Once again, the heavens aligned, and I was lucky enough to get some unplugged time in the mountains with old friends.
The Mokelumne ("muh-KAL-uhm-knee") Wilderness is a bit of a patchwork, tucked into the Sierra Nevada mountains about midway between Lake Tahoe and Yosemite. The wilderness encloses Mokelumne Peak, as well as the headwaters of the Mokelumne River, a river I'm quite interested in since it provides the bulk of my personal drinking water at home.
To get to the Mokelumne Wilderness we headed up California Route 88, the middle of the six great modern passes across the central Sierra Nevada:
- U.S. I-80 (Donner Pass)
- U.S. 50 (Echo Pass)
- CA 88 (Carson Pass)
- CA 4 (Ebbetts Pass)
- CA 108 (Sonora Pass)
- CA 120 (Tioga Pass)
California 88 is in the middle both horizontally and vertically, as it goes up higher than routes 50 and 80, but not as high as routes 108 and 120. Route 88 leads up to Carson Pass, at 8,574 feet, so up we went. It's Carson, Carson, Carson up here, by which of course we mean Kit Carson, John Fremont's guide, for whom Carson Pass, Carson River, and Carson City are named.
The geography gets a bit twisted up here. As I said, the Mokelumne Wilderness contains the headwaters of the Mokelumne River, which flows westward from its headwaters in Indian Valley near Reynolds Peak. And yet, the Mokelumne Wilderness also contains the headwaters of the Carson River, which flows eastward from its headwaters in the Lost Lakes region of Hope Valley. And, although the Carson River is generally found to the east of the Mokelumne River, up here near the crest it is all tangled up, such that the Carson River's headwaters are a good 10 miles west of the Mokelumne River's headwaters. This map shows it all.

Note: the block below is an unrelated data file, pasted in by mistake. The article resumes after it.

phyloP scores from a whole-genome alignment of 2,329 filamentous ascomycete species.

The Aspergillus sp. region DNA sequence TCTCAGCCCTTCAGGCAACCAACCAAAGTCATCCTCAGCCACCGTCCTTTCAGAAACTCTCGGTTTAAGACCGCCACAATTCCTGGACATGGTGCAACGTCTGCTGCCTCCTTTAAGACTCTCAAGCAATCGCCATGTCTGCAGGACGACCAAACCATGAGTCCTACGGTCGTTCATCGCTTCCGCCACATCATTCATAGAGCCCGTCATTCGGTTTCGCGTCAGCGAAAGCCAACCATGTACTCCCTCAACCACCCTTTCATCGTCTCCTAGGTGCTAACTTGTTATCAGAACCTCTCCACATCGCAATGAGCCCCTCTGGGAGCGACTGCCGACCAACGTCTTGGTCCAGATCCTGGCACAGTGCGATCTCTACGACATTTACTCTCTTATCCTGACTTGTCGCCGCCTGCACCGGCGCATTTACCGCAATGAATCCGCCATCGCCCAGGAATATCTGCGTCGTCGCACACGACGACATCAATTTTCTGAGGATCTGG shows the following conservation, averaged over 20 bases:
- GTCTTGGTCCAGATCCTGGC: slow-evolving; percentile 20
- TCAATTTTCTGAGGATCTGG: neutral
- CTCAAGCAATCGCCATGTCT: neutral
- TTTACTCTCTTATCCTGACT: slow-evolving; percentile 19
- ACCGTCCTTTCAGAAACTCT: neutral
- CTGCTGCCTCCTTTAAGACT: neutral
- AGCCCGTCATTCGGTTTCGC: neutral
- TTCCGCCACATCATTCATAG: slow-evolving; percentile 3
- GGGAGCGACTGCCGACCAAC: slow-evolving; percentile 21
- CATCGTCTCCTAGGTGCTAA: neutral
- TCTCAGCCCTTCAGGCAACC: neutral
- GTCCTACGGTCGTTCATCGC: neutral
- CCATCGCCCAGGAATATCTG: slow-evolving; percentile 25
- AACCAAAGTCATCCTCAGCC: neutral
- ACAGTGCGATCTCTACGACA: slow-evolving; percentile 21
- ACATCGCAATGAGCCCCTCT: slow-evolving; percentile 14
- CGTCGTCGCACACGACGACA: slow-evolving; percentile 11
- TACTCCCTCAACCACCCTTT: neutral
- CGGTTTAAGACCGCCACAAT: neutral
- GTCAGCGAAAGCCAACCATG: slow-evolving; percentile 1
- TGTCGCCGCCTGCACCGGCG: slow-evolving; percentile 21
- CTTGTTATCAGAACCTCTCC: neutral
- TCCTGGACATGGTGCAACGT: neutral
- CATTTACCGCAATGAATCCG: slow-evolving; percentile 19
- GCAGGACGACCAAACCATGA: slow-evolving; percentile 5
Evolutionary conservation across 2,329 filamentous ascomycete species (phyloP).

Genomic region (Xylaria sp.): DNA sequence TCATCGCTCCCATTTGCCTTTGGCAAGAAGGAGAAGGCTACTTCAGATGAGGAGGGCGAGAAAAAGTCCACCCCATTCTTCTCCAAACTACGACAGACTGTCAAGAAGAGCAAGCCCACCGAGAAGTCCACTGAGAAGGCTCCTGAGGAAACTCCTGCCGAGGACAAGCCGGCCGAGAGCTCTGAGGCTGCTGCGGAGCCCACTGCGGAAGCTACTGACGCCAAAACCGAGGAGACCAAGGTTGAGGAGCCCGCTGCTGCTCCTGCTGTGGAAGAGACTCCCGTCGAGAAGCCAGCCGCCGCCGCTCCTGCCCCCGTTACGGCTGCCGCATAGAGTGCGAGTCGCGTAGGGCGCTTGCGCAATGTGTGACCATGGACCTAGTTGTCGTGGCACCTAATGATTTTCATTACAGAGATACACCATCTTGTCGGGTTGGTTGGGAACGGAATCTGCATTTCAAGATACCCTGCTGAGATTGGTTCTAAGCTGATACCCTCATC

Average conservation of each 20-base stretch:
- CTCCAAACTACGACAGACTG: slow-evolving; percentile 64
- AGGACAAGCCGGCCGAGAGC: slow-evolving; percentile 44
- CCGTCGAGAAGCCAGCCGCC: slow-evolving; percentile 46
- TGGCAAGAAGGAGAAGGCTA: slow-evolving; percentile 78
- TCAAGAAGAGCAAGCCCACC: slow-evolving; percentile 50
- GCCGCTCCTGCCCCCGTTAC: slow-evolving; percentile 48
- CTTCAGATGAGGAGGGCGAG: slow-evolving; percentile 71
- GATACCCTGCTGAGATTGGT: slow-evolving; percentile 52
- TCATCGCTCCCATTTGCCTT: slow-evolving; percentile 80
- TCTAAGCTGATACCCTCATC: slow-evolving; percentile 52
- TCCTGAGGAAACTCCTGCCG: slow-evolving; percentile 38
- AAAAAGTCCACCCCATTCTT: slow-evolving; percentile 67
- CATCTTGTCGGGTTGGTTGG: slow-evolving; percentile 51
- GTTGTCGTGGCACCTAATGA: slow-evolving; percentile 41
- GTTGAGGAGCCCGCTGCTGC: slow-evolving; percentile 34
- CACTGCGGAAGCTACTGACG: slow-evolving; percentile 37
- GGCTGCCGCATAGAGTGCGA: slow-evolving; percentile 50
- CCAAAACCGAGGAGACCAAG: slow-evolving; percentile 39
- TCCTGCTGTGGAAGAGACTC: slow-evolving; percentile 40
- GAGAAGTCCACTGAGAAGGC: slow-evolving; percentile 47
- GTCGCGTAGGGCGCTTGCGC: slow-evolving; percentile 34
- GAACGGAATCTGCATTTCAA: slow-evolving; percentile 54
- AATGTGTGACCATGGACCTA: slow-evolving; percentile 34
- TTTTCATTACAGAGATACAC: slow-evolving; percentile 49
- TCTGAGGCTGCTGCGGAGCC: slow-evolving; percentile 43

The Grouse Lake trail head is at Upper Blue Lake, a P.G. & E. hydro-electric reservoir at 8,100 feet. It's nice to get access to the mountains from a high trail head, as it makes for fewer feet to climb, so we parked the car at the Grouse Lake trail head and got walking.
The trail leads gently from the trail head along the creek. After three quarters of a mile, we enter the Mokelumne Wilderness proper, and two miles in we're at Granite Lake, which really should be named "Dog Lake" for its popularity with the day hikers from the enormous Blue Lakes campgrounds.
All kidding aside, Granite Lake is a beautiful lake, and we had a short rest and snack while we enjoyed the view.
Leaving Granite Lake, the trail winds westward until it reaches the rim of Snow Canyon. Although it's short, barely 1.5 miles long, Snow Canyon is an astonishingly beautiful sight, rising 1600 feet from its mouth at Meadow Lake up to its source in the springs high on Deadwood Peak. At the point where the trail reaches the canyon, a marvelous vista provides a 270-degree view of the canyons and peaks of the Mokelumne Wilderness, and we stopped for our well-deserved lunch.
After lunch, the real fun begins. Up to this point, we'd walked about 3 miles and climbed about 450 feet, from the 8,136 foot trail head to the 8,600 foot mark where we met Snow Canyon.
In the next mile, though, the trail climbs 650 feet, until it reaches Snow Canyon's upper lip at just under 9,300 feet on the shoulder of Deadwood Peak. Many choice words were uttered during this portion, as this is not an easy section of trail, foregoing switchbacks and staircases for a simple and direct path along the canyon rim.
But we persevered, reveling in the spectacular terrain, and grateful that we'd made the decision to acclimate to the altitude by spending the first night in a hotel room at the Kirkwood Resort before striking out.
The trail's peak is also the Mokelumne River's peak, as we top out at a remarkable sight: a year-round spring bubbling fresh mountain water at 9,300 feet up Deadwood Peak. In the midst of the barren terrain, well above the tree line, the wildflower meadow around the bubbling brook has to be seen to be believed!